The average rate of LVI positivity was observed in 43% with H&E only, 10% with CD31, 29% with D2-40, and 16% with ERG. Agreement among pathologists was fair for H&E only (κ=0.27), D2-40 (κ=0.21), ERG (κ=0.23), and was moderate for CD31 (κ=0.55). Consensus revealed that ERG nuclear immunoreactivity showed better visual contrast of LVI detection than the other staining, with improved agreement and LVI detection rate (κ=0.65, LVI positivity rate 80%).
The present study demonstrated a superiority with ERG immunostaining and indicated that ERG is a promising panendothelial marker that might help pathologists increase LVI detection and decrease interobserver variability in LVI diagnosis.
Lymphovascular invasion; Endothelial marker; Immunohistochemistry; ERG; CD31
Micropapillary variant of urothelial carcinoma (MPUC) showed distinct pathologic features and aggressive behavior. The cytologic findings of MPUC are still indistinct. In this study, we evaluated the cytological findings of MPUC compared with those of high-grade urothelial carcinoma (HGUC).
The voided urine cytology of 8 cases of MPUC and 8 cases of HGUC was reviewed. Following cytological parameters were evaluated: cellularity, background, number of small, tight papillary clusters, small acinar structure, scattered single cells, cytoplasmic features, nuclear-to-cytoplasmic ratio, nuclear pleomorphism, nuclear membrane irregularity, hyperchromasia, chromatin pattern and nucleoli.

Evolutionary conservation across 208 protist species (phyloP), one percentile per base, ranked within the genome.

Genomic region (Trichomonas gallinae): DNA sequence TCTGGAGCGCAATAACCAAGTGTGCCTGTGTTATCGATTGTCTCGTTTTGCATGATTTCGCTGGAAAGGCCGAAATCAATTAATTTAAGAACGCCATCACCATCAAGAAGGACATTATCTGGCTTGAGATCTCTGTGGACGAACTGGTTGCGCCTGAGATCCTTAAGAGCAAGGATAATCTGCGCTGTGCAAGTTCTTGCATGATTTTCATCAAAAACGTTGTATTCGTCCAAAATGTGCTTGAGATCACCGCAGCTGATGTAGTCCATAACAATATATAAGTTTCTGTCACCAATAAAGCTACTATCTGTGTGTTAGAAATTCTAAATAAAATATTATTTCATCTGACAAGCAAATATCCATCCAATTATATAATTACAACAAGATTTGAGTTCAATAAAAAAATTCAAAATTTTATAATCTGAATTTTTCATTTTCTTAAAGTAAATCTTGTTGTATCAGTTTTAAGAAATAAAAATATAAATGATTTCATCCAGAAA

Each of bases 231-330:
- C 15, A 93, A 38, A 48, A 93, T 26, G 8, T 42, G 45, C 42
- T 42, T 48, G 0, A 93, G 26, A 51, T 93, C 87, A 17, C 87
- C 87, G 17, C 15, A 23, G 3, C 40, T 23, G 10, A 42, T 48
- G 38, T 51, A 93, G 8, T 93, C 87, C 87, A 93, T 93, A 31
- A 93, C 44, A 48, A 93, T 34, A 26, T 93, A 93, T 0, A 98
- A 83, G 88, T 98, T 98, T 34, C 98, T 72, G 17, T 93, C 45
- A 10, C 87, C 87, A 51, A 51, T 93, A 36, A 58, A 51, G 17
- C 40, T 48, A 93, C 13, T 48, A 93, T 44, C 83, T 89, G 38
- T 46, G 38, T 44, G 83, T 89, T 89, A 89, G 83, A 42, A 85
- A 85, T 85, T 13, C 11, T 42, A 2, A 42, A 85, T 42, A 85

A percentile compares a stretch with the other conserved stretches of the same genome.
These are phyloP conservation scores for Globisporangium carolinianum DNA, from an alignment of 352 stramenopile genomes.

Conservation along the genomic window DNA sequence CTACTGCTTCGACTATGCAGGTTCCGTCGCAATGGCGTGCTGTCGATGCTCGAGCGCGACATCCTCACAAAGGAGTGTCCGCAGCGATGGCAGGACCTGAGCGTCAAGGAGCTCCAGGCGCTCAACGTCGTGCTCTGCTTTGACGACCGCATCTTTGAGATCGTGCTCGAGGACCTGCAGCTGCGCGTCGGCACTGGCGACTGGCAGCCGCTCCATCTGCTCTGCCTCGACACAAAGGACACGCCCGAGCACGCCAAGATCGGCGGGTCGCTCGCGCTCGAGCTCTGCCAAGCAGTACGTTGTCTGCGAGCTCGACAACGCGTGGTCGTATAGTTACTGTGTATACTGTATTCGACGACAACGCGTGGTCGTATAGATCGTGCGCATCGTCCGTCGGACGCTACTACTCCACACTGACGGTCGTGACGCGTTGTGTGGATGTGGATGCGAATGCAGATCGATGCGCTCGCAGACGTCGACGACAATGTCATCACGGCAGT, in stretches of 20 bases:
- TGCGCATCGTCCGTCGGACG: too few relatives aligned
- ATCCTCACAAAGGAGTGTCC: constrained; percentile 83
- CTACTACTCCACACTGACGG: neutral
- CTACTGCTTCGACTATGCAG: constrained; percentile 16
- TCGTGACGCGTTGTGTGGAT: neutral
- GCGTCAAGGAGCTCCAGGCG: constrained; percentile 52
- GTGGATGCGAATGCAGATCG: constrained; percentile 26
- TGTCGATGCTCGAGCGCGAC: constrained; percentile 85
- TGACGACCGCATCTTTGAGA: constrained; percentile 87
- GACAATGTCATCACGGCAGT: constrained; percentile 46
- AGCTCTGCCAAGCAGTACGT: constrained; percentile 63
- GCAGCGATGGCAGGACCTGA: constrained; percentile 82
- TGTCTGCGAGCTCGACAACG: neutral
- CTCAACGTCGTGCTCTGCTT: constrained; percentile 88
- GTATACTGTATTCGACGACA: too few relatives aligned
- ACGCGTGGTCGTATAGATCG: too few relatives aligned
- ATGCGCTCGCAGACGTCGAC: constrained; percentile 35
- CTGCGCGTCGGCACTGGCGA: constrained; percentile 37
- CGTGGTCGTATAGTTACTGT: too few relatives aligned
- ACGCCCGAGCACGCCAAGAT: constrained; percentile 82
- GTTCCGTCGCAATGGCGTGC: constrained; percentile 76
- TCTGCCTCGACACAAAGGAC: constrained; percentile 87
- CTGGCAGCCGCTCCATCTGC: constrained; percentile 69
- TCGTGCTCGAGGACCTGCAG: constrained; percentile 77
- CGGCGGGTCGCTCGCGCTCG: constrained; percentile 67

Compared to that of HGUC, cytology of MPUC showed large numbers of small, tight papillary clusters, small acinar structure, few numbers of single cells, and hyperchromatic nuclei. Other parameters were similar between the two groups; both groups showed similar cellularity, dense or vacuolated cytoplasm, moderate to severe nuclear pleomorphism, irregular nuclear membrane, coarse granular chromatin, and small and prominent nucleoli.
The urine cytology of MPUCs showed smaller and tighter papillary cell clusters, more small acinar structures, fewer numbers of scattered single cells, and more hyperchromatic nuclei than that of HGUC. These features can help to distinguish MPUC and HGUC and offer an early cytological diagnosis of MPUC.
Micropapillary; Urothelial carcinoma; Cytology; Urine
Rhabdoid colorectal carcinomas are very rare and only 10 cases have been previously reported. We report two cases of rhabdoid colorectal carcinoma, one arising in the sigmoid colon of a 62-year-old man and another in the rectum of an 83-year-old woman. In both cases, the patients had advanced tumors with lymph node metastases. The tumors mostly showed a diffuse arrangement with rhabdoid features and small glandular regions were combined. Transitional areas from the adenocarcinomas to the rhabdoid tumors were also noted. Adenocarcinoma cells were positive for mixed cytokeratin (CK), CK20 and epithelial membranous antigen (EMA), but focal positive for vimentin. The rhabdoid tumor cells were positive for mixed CK, but focal positive or negative for CK20 and EMA. In addition, they were diffusely positive for vimentin, but negative for desmin. The histological and immunohistologial findings of these two cases suggest that the rhabodid tumor cells originated from dedifferentiated adenocarcinomas.